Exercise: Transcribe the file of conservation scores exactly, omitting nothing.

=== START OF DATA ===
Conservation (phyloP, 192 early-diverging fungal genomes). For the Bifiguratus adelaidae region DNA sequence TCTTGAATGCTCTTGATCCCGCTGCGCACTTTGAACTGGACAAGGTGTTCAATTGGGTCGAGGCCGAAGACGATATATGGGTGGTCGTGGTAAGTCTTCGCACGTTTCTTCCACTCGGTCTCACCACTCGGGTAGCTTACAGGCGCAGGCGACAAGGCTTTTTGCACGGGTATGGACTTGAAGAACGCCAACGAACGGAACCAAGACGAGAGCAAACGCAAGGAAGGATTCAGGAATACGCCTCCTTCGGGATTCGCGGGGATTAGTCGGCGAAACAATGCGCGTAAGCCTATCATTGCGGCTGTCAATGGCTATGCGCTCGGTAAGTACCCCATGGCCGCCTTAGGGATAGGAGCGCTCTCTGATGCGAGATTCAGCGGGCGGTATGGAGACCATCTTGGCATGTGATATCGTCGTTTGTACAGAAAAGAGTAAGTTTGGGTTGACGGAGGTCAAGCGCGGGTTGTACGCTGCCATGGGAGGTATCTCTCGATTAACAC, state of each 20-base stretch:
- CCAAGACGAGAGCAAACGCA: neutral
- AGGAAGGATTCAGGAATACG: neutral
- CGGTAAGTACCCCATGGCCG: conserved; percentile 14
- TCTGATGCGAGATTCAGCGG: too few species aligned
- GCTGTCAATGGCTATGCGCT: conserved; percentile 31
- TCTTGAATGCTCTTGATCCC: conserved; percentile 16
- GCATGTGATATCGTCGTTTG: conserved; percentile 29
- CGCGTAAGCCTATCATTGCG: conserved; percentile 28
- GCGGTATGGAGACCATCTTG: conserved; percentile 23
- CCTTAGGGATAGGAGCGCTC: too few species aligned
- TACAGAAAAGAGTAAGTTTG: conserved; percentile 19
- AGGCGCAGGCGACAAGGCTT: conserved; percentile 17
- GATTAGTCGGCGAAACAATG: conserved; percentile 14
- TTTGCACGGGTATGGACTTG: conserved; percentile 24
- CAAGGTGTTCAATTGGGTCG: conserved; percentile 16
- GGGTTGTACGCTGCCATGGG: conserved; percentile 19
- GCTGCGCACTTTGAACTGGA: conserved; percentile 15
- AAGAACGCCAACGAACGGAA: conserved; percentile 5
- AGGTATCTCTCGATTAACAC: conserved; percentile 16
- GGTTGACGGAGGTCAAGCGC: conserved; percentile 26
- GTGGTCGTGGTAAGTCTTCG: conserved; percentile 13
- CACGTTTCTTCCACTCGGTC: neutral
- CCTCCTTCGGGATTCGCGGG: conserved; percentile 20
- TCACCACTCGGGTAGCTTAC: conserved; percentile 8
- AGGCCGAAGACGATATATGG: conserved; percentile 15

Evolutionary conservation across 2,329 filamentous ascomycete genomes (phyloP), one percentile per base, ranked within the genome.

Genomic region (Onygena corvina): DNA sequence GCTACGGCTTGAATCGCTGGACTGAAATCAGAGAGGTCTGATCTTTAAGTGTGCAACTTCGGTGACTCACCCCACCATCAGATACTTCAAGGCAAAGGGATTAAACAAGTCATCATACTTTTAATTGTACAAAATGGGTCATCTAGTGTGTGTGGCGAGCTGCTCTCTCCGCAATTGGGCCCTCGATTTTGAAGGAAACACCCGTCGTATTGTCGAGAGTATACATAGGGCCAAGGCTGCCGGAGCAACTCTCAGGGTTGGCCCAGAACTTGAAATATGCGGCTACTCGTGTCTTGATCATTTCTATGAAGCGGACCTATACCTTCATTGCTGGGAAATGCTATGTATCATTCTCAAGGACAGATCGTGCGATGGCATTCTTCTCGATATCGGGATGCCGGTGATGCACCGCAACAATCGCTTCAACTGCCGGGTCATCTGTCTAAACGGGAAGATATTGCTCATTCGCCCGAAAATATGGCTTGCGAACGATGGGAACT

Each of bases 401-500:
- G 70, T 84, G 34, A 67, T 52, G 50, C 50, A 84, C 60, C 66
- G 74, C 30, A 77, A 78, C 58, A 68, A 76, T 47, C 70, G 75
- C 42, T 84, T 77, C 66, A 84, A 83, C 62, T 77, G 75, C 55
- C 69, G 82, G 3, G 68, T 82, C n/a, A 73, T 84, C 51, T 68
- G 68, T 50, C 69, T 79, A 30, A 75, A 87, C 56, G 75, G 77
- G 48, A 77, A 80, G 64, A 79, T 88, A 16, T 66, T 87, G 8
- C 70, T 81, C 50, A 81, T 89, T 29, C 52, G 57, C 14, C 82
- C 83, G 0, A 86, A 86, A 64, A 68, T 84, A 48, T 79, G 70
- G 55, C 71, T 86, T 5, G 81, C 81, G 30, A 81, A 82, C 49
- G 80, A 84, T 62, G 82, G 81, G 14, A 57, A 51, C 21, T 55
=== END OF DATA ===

Conservation (phyloP, 192 early-diverging fungal genomes). For the Bifiguratus adelaidae region DNA sequence TCTTGAATGCTCTTGATCCCGCTGCGCACTTTGAACTGGACAAGGTGTTCAATTGGGTCGAGGCCGAAGACGATATATGGGTGGTCGTGGTAAGTCTTCGCACGTTTCTTCCACTCGGTCTCACCACTCGGGTAGCTTACAGGCGCAGGCGACAAGGCTTTTTGCACGGGTATGGACTTGAAGAACGCCAACGAACGGAACCAAGACGAGAGCAAACGCAAGGAAGGATTCAGGAATACGCCTCCTTCGGGATTCGCGGGGATTAGTCGGCGAAACAATGCGCGTAAGCCTATCATTGCGGCTGTCAATGGCTATGCGCTCGGTAAGTACCCCATGGCCGCCTTAGGGATAGGAGCGCTCTCTGATGCGAGATTCAGCGGGCGGTATGGAGACCATCTTGGCATGTGATATCGTCGTTTGTACAGAAAAGAGTAAGTTTGGGTTGACGGAGGTCAAGCGCGGGTTGTACGCTGCCATGGGAGGTATCTCTCGATTAACAC, state of each 20-base stretch:
- CCAAGACGAGAGCAAACGCA: neutral
- AGGAAGGATTCAGGAATACG: neutral
- CGGTAAGTACCCCATGGCCG: conserved; percentile 14
- TCTGATGCGAGATTCAGCGG: too few species aligned
- GCTGTCAATGGCTATGCGCT: conserved; percentile 31
- TCTTGAATGCTCTTGATCCC: conserved; percentile 16
- GCATGTGATATCGTCGTTTG: conserved; percentile 29
- CGCGTAAGCCTATCATTGCG: conserved; percentile 28
- GCGGTATGGAGACCATCTTG: conserved; percentile 23
- CCTTAGGGATAGGAGCGCTC: too few species aligned
- TACAGAAAAGAGTAAGTTTG: conserved; percentile 19
- AGGCGCAGGCGACAAGGCTT: conserved; percentile 17
- GATTAGTCGGCGAAACAATG: conserved; percentile 14
- TTTGCACGGGTATGGACTTG: conserved; percentile 24
- CAAGGTGTTCAATTGGGTCG: conserved; percentile 16
- GGGTTGTACGCTGCCATGGG: conserved; percentile 19
- GCTGCGCACTTTGAACTGGA: conserved; percentile 15
- AAGAACGCCAACGAACGGAA: conserved; percentile 5
- AGGTATCTCTCGATTAACAC: conserved; percentile 16
- GGTTGACGGAGGTCAAGCGC: conserved; percentile 26
- GTGGTCGTGGTAAGTCTTCG: conserved; percentile 13
- CACGTTTCTTCCACTCGGTC: neutral
- CCTCCTTCGGGATTCGCGGG: conserved; percentile 20
- TCACCACTCGGGTAGCTTAC: conserved; percentile 8
- AGGCCGAAGACGATATATGG: conserved; percentile 15

Evolutionary conservation across 2,329 filamentous ascomycete genomes (phyloP), one percentile per base, ranked within the genome.

Genomic region (Onygena corvina): DNA sequence GCTACGGCTTGAATCGCTGGACTGAAATCAGAGAGGTCTGATCTTTAAGTGTGCAACTTCGGTGACTCACCCCACCATCAGATACTTCAAGGCAAAGGGATTAAACAAGTCATCATACTTTTAATTGTACAAAATGGGTCATCTAGTGTGTGTGGCGAGCTGCTCTCTCCGCAATTGGGCCCTCGATTTTGAAGGAAACACCCGTCGTATTGTCGAGAGTATACATAGGGCCAAGGCTGCCGGAGCAACTCTCAGGGTTGGCCCAGAACTTGAAATATGCGGCTACTCGTGTCTTGATCATTTCTATGAAGCGGACCTATACCTTCATTGCTGGGAAATGCTATGTATCATTCTCAAGGACAGATCGTGCGATGGCATTCTTCTCGATATCGGGATGCCGGTGATGCACCGCAACAATCGCTTCAACTGCCGGGTCATCTGTCTAAACGGGAAGATATTGCTCATTCGCCCGAAAATATGGCTTGCGAACGATGGGAACT

Each of bases 401-500:
- G 70, T 84, G 34, A 67, T 52, G 50, C 50, A 84, C 60, C 66
- G 74, C 30, A 77, A 78, C 58, A 68, A 76, T 47, C 70, G 75
- C 42, T 84, T 77, C 66, A 84, A 83, C 62, T 77, G 75, C 55
- C 69, G 82, G 3, G 68, T 82, C n/a, A 73, T 84, C 51, T 68
- G 68, T 50, C 69, T 79, A 30, A 75, A 87, C 56, G 75, G 77
- G 48, A 77, A 80, G 64, A 79, T 88, A 16, T 66, T 87, G 8
- C 70, T 81, C 50, A 81, T 89, T 29, C 52, G 57, C 14, C 82
- C 83, G 0, A 86, A 86, A 64, A 68, T 84, A 48, T 79, G 70
- G 55, C 71, T 86, T 5, G 81, C 81, G 30, A 81, A 82, C 49
- G 80, A 84, T 62, G 82, G 81, G 14, A 57, A 51, C 21, T 55